We have decisions to make in each moment. When we are calm and our minds are still, we can make fast and effective decisions. These small decisions can really improve the quality of our life.

10. Meditation improves sleep.

You may not be an insomniac, but we’ve all had sleepless nights! Your mind starts racing and you worry you won’t be able to sleep. So you look at the clock and immediately regret it. Five hours until you have to wake up! Then you close your eyes and try your hardest to sleep, but the harder you try, the more awake you feel. You tell yourself to stop thinking, but you can’t, so you lie awake and worry.
Many people experience this on a weekly or even daily basis.
Lack of sleep creates huge challenges: low energy, inability to concentrate, and slower reaction time. It also reduces clarity, causes relationship problems, and triggers mood swings.
“When you have insomnia, you’re never really asleep and you’re never really awake. With insomnia, nothing is real. Everything is far away. Everything is a copy of a copy of a copy.”Fight Club
Meditation relaxes the body and mind and helps slow down the train of thought that prevents sleep. As a result, people who meditate find it much easier to relax and sleep well.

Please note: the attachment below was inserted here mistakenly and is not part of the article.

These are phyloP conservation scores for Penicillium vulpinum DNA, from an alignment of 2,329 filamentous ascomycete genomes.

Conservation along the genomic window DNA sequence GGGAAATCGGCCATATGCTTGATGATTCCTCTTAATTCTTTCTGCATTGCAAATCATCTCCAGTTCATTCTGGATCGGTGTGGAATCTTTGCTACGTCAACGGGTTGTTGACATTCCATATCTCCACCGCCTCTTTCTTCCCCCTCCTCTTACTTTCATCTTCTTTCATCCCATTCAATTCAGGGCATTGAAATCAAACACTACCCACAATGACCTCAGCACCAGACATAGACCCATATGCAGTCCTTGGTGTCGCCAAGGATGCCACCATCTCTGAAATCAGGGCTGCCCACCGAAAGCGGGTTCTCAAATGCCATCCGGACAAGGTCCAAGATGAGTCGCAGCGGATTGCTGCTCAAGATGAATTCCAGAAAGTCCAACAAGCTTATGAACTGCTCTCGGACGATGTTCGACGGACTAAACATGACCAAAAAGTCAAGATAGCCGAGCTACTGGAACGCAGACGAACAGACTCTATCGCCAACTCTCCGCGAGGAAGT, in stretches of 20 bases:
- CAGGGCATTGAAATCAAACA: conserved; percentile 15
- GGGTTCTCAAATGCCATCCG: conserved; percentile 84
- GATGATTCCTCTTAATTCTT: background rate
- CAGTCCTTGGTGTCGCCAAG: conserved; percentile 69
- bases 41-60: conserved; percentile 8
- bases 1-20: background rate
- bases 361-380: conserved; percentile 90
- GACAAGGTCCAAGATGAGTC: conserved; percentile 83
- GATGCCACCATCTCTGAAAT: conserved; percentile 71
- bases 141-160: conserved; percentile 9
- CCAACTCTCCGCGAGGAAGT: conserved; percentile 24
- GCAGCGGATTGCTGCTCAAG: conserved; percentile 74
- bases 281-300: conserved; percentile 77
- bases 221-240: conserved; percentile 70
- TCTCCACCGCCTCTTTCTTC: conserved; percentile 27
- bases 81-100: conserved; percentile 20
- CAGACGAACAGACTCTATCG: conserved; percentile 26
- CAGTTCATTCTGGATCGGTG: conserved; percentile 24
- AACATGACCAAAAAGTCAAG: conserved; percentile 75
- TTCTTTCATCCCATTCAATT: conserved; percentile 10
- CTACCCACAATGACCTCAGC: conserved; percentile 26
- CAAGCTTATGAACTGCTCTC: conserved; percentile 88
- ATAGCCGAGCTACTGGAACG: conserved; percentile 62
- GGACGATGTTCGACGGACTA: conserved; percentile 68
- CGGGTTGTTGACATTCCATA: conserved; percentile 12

This study gave half of its participants a mindfulness and meditation course. The other half a sleep education class. The people in the mindfulness group reported reduced insomnia, fatigue, and depression at the end of six sessions.
Another study revealed the positive effects of meditation on insomnia.
More information: ncbi, doctorsontm

So Let’s Begin

Grab a copy of the meditation starter pack below. It contains everything you need to start meditating on your own so you don’t have to depend on guided meditations.

You may begin to feel the benefits of meditation shortly after you start—even within a few days or weeks, but the true benefits are the ones that come from making meditation a long-term daily practice. Just as with exercise, if you stop meditating, the benefits will stop as well.

Start by meditating just a few minutes every day. The beginning is all about forming the habit—consistency is the key.

And don’t get too hung up on results! Just release your expectations and allow yourself to meditate without being attached to outcomes. 

Later down the line, you’ll look back and you won’t believe how much you’ve changed.

Do you practice meditation? What other benefits have you experienced? Share your experience in the comments below.